NH: Another thing I noticed when I was watching the film is your physicality. You can see your body shrink and then rise up as Priscilla grows and matures. Was that something you were conscious of?

CS: In my prep, I tried to take note of how young women hold themselves. They just have a huge amount of insecurity and it shows in their body language, even when they’re trying to put on that they’re not insecure! I tried to make decisions and differentiate how I was going to play each age in terms of body language and movement, but then I turned up on the first day and we only had 30 days to shoot, and we did it wildly out of order… I guess you cross your fingers that you’ve done the right amount of research and made the right choices. But it was really the hair, makeup and costumes that reminded me of her emotional arcs, which would then inform my movements. 

NH: It’s interesting how makeup can literally allow you to become a different person, especially someone who had such a specific look. 

CS: It’s great for me as an actor! It also told me so much about where she was emotionally via the performativity of it all. She wore it to represent a brand, but also all the rules she had in terms of what she could and couldn’t wear. Then she decided to break those rules when she was coming into her own. Elvis didn’t like her wearing denim because it reminded him of his poor childhood, but at the end, we see her wearing bell bottom jeans. 

NH: I think Sophia was the perfect director to make this film — she’s so great at portraying the angst of girlhood. How did she help you get in character? 

CS: We had a lot of conversations about what the big questions were, the things we found mysterious about Priscilla, what she was thinking, and how she got to certain points in her life and eventually found the strength to leave. She really just told me to go off and answer those questions privately — she never tries to interject too much and she’s not controlling or nitpicky. Sophia always gives a lot of space, she’ll come in and nudge a scene this way or that way, but really, she’s a great bouncing board. She has such an incredible knowledge of cinema history, and she uses photography and music to help us immerse ourselves. She’s very giving, generous and kind. She doesn’t feel the need to prove herself when she walks onto set, she gives up space for others to make their own creative decisions while also being distinct in her vision. As an actor, you want to work with a director like that.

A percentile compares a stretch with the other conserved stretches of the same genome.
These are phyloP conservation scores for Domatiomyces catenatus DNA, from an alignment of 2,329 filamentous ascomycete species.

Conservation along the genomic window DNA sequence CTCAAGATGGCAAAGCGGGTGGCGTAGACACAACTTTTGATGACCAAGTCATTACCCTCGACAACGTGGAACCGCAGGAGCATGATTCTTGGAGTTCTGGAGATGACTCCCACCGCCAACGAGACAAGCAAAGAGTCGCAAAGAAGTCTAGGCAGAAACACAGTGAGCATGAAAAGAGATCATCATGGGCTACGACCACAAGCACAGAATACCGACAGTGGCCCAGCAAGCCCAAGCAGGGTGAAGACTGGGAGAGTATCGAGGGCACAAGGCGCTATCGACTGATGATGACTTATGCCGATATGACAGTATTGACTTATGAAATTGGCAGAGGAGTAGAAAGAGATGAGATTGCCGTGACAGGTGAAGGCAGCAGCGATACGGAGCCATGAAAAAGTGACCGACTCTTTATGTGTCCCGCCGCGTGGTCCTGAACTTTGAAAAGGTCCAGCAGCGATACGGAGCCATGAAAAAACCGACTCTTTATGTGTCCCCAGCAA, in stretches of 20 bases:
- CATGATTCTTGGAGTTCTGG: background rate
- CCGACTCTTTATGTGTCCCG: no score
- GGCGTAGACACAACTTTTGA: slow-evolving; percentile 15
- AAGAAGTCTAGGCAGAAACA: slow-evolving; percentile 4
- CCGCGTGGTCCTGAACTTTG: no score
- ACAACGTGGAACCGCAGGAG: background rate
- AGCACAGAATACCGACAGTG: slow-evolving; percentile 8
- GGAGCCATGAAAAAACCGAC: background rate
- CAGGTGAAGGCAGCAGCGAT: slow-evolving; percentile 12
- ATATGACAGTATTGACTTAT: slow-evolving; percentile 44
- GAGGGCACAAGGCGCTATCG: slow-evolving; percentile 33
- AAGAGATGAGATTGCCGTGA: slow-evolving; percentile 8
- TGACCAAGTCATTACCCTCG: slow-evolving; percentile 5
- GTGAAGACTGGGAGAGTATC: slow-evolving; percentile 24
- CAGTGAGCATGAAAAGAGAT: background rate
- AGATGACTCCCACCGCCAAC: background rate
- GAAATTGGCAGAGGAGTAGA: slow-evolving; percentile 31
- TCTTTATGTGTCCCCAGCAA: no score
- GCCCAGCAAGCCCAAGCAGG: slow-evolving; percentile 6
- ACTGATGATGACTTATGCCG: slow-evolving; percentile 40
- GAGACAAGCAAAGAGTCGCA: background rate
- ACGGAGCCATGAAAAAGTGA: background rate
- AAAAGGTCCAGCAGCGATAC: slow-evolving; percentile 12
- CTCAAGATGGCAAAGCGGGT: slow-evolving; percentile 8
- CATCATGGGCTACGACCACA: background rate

NH: You were lucky enough to have quite a bit of access to Priscilla. What was the most helpful snippet of information that you got from her? 

CS: Priscilla really took the time to explain the type of young woman she was; soft spoken and shy… But the thing she really left me with was the need to show the love between her and Elvis. They obviously went through their hardships and had a very complicated relationship, but when she looks back at this time in her life, she mostly has fond memories. I wanted to make sure it was a balanced story and show that both [the good and bad elements] could be there and true at the same time. 

NH: As you’ve mentioned, a lot of ordinary women can really relate to elements of Priscilla’s story. Personally, what do you think you’ll carry forward from it? 

CS: The whole process was really cathartic for me. I had just gotten out of a long term relationship, my first love, and I used this time, and all the meditating on her life, to help me work out some questions about the journey I was on. Her story gave me the strength to find out who I was outside of that relationship. It can be a relationship, family, or a job, but you need to ask yourself big questions about what you stand for, your wants and your needs… That’s what I’ll always carry with me. I hope that other young women can find parts of themselves in her story too. 

Priscilla is in cinemas now

  • Writer Nessa Humayun